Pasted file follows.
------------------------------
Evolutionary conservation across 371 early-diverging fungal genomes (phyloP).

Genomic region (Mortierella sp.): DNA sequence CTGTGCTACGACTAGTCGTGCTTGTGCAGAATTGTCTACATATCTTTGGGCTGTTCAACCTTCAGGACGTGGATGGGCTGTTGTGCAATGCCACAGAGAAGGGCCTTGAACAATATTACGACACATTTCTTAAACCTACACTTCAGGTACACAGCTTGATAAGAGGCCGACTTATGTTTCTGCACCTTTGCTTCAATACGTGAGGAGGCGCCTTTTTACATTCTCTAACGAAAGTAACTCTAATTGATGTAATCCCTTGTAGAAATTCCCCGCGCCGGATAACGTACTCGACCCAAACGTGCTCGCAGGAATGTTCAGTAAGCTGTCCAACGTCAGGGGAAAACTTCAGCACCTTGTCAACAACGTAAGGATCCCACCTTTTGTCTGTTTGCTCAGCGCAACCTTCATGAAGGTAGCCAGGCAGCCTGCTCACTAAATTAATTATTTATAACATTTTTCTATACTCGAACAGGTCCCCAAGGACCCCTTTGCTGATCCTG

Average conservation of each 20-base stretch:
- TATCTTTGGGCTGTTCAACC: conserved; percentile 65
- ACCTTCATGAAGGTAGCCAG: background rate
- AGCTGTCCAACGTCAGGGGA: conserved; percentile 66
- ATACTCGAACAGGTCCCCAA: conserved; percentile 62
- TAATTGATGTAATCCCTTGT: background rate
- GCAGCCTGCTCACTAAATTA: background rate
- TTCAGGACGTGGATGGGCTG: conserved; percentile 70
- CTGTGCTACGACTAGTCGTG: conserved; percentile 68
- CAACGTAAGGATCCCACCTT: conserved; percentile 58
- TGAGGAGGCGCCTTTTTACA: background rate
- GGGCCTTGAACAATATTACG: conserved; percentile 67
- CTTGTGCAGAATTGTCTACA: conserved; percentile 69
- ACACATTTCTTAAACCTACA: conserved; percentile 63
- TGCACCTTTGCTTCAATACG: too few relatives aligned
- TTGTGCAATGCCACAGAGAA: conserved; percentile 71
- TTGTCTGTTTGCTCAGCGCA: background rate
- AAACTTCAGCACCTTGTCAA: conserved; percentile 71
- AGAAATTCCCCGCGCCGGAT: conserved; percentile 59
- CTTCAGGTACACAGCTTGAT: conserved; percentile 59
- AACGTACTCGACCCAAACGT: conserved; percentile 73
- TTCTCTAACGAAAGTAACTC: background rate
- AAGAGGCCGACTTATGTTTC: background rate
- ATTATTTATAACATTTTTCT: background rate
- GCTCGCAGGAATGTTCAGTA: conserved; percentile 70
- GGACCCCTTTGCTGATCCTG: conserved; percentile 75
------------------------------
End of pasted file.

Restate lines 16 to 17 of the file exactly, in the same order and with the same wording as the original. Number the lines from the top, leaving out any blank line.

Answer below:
- ACACATTTCTTAAACCTACA: conserved; percentile 63
- TGCACCTTTGCTTCAATACG: too few relatives aligned